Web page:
Router Forums banner

1 - 6 of 6 Posts

·
Registered
Joined
·
1,480 Posts
Discussion Starter #1
I was doing a search for a video showing a Dewalt 621 router (more on that later) and came across this video showing the making of an electric guitar. This is a really good illustration of using templates and a router, both table mounted and hand held, to make a pretty complicated part.
 

·
Registered
Joined
·
813 Posts
Tom, Great find! I am always amazed at all the steps involved in making an instrument, where any goof turns it into fire wood. Luthiers have it all together!
 

·
Registered
Joined
·
487 Posts
That was an interesting video on how to build a neck through guitar. Something I have always wanted to try but still haven't screwed up the courage to do. I build guitars myself but I buy the neck ready to install because I really don't have the proper tools and more than anything the patience to build them. I do however build the bodies from scratch and I also buy broken or partially finished guitars and sometimes modify them to suit myself. The two guitar styles I build most are The Fender Telecaster and the Fender Stratocaster. I do have a Gibson SG body I am working on at present that I modified to utilize 3 pickups rather than the 2 it was designed for. It had a broken neck when I bought it and I searched Ebay until I found a Gibson SG neck the same color as the body and the proper chrome hardware to complete it. It will be unique in as much as the 3 pickups are Red, White and Blue and the strings are 2 Red, 2 White and 2 Blue from the top down. The body itself is red with an antique cream colored pick guard. For my build from scratch guitars I use mostly Mahogany or Black Walnut for the bodies with a Maple body occasionally or a combination of the dark and light wood. I also buy 1/4 to 1/2 inch thick bookmarked exotic wood to cap off a piece of Mahogany for a body. When I first started I used clear shellac to finish them but I discovered Tru Oil and that is all I use now. I prefer the natural color and grain pattern of the wood so I use Tru Oil instead of paint that covers up the natural beauty of the wood. Not only that Tru Oil is more durable and easier to care for than paint in my opinion.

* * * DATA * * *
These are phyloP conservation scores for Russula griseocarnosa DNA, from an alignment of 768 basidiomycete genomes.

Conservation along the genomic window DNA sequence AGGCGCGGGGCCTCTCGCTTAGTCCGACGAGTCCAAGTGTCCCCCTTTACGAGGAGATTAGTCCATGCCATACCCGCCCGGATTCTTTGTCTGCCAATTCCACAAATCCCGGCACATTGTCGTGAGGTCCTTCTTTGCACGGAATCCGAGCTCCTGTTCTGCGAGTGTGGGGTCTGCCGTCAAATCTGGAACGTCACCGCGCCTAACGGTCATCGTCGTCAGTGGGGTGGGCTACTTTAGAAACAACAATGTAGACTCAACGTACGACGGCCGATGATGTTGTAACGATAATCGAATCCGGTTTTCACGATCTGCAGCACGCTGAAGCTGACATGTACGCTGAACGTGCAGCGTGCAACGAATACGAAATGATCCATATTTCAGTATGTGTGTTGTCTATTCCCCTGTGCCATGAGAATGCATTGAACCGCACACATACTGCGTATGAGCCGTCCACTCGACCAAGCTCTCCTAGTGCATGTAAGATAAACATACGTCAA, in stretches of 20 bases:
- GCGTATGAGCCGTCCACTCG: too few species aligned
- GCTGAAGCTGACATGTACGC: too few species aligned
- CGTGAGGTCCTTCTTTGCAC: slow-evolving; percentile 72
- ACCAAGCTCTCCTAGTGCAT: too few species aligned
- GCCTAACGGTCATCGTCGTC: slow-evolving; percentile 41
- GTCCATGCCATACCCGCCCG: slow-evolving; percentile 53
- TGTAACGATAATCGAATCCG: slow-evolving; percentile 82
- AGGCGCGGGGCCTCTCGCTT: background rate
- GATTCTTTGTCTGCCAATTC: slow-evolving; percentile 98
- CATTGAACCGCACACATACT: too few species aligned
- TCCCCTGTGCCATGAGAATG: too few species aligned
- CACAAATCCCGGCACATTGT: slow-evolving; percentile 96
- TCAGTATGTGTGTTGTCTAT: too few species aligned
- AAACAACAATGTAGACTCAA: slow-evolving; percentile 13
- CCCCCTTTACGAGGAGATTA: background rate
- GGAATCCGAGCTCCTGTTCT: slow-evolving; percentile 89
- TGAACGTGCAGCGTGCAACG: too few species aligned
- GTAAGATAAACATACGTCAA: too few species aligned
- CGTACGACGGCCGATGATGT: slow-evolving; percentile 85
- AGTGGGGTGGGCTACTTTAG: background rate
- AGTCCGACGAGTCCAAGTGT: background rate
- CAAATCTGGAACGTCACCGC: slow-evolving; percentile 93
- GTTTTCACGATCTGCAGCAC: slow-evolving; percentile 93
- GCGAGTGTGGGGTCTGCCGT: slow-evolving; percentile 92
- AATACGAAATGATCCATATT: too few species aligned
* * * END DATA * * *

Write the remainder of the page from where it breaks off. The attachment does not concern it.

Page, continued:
·
Registered
Joined
·
1,480 Posts
Discussion Starter #5